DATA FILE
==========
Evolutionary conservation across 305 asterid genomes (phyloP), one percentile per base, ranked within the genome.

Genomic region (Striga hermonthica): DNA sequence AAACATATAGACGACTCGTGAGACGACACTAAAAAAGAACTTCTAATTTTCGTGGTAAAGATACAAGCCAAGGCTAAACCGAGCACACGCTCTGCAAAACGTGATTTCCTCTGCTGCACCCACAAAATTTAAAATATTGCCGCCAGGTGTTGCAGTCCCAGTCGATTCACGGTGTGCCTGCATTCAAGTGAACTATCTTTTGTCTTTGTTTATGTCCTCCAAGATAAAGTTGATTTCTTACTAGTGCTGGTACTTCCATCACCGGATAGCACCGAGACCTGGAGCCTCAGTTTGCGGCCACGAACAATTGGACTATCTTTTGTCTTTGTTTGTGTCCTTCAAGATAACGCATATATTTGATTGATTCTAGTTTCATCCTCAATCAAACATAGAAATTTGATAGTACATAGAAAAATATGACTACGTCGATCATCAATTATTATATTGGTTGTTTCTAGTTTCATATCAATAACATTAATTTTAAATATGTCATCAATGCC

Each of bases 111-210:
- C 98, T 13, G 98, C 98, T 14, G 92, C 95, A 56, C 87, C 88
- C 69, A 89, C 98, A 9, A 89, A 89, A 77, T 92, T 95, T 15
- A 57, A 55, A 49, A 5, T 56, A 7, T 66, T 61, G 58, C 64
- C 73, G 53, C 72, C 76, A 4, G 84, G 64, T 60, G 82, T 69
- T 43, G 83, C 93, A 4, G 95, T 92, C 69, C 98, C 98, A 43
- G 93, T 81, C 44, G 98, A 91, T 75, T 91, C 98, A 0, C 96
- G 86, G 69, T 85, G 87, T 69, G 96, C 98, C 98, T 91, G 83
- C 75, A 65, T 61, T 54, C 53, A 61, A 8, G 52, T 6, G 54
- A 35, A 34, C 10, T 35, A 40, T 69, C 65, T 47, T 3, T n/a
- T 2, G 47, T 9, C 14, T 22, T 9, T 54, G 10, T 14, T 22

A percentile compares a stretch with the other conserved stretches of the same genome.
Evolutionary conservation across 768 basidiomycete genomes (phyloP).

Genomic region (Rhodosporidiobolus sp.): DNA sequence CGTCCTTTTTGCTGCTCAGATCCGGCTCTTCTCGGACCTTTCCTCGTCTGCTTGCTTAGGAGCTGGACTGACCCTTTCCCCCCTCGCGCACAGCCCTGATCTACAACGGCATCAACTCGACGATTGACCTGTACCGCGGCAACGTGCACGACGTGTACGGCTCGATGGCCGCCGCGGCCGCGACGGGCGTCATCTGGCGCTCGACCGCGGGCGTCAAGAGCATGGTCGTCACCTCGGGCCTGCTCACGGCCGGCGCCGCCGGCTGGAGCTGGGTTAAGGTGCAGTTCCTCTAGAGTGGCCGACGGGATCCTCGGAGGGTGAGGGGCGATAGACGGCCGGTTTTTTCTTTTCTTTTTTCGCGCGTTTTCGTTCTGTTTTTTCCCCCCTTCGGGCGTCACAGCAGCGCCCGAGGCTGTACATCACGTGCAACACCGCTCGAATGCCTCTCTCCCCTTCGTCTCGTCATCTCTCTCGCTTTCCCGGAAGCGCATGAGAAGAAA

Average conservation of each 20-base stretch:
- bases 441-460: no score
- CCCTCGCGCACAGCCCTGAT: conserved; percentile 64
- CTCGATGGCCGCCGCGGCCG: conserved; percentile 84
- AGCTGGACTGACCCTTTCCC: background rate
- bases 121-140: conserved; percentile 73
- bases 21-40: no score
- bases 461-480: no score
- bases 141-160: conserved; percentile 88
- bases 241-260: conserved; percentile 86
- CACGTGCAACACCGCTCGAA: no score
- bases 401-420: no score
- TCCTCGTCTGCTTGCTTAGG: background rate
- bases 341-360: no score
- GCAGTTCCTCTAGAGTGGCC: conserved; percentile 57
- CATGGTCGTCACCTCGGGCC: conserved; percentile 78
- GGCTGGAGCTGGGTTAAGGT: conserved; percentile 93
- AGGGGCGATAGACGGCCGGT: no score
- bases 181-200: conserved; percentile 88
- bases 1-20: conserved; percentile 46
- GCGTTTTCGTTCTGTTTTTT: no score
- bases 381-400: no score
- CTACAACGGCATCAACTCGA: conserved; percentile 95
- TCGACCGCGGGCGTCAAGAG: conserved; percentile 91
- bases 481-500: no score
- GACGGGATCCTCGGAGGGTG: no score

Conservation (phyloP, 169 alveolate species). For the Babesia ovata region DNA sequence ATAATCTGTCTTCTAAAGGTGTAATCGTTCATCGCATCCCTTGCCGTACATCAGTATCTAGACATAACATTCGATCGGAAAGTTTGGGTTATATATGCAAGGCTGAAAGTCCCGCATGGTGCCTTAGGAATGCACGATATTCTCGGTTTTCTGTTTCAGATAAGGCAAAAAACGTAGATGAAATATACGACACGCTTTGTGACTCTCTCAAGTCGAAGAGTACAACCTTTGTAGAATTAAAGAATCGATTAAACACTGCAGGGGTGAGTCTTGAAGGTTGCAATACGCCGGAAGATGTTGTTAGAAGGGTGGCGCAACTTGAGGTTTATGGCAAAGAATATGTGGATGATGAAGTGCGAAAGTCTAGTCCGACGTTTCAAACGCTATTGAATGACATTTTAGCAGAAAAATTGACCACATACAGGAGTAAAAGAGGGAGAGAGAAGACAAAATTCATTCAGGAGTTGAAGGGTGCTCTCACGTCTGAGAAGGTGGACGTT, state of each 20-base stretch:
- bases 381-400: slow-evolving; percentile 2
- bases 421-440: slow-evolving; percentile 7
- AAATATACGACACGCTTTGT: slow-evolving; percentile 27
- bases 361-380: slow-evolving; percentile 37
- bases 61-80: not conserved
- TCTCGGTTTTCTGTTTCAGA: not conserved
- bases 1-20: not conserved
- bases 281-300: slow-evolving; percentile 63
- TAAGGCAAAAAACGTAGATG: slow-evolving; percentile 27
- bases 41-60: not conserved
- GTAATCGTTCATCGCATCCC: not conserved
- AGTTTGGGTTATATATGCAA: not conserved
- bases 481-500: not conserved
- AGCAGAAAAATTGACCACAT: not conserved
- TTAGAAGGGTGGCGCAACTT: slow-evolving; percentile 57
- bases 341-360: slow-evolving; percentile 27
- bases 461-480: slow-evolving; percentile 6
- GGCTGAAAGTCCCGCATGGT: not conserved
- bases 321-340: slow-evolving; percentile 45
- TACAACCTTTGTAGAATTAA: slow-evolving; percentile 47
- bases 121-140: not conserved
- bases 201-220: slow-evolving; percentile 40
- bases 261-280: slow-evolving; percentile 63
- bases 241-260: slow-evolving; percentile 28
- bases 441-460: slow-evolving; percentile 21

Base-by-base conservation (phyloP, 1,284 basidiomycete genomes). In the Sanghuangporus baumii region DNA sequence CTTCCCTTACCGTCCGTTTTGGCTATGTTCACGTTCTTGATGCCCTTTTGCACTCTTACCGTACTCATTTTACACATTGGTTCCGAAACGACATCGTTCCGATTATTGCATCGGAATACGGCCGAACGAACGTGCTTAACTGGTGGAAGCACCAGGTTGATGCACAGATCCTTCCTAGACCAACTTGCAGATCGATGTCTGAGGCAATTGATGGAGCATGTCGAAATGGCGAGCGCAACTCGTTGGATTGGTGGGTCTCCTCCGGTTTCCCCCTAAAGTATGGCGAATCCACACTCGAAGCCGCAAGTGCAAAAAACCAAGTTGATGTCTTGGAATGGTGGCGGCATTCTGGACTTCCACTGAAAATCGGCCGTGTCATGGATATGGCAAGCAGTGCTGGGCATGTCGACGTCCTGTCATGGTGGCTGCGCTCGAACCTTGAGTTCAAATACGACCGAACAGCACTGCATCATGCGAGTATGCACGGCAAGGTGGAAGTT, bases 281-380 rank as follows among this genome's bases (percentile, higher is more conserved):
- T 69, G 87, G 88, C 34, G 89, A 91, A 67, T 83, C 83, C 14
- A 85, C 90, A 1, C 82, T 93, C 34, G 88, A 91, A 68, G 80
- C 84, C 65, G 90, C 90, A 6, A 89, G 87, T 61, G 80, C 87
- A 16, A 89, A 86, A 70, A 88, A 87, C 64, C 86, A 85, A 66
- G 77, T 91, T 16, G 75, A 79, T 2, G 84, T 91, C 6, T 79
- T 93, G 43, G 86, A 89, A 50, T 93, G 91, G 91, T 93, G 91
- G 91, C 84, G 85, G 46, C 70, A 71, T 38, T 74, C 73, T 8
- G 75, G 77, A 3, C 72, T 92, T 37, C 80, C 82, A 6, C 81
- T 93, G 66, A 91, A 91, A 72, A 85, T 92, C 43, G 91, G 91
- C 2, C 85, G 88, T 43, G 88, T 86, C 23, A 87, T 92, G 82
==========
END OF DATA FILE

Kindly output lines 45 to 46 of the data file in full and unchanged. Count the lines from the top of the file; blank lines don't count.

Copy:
- bases 421-440: slow-evolving; percentile 7
- AAATATACGACACGCTTTGT: slow-evolving; percentile 27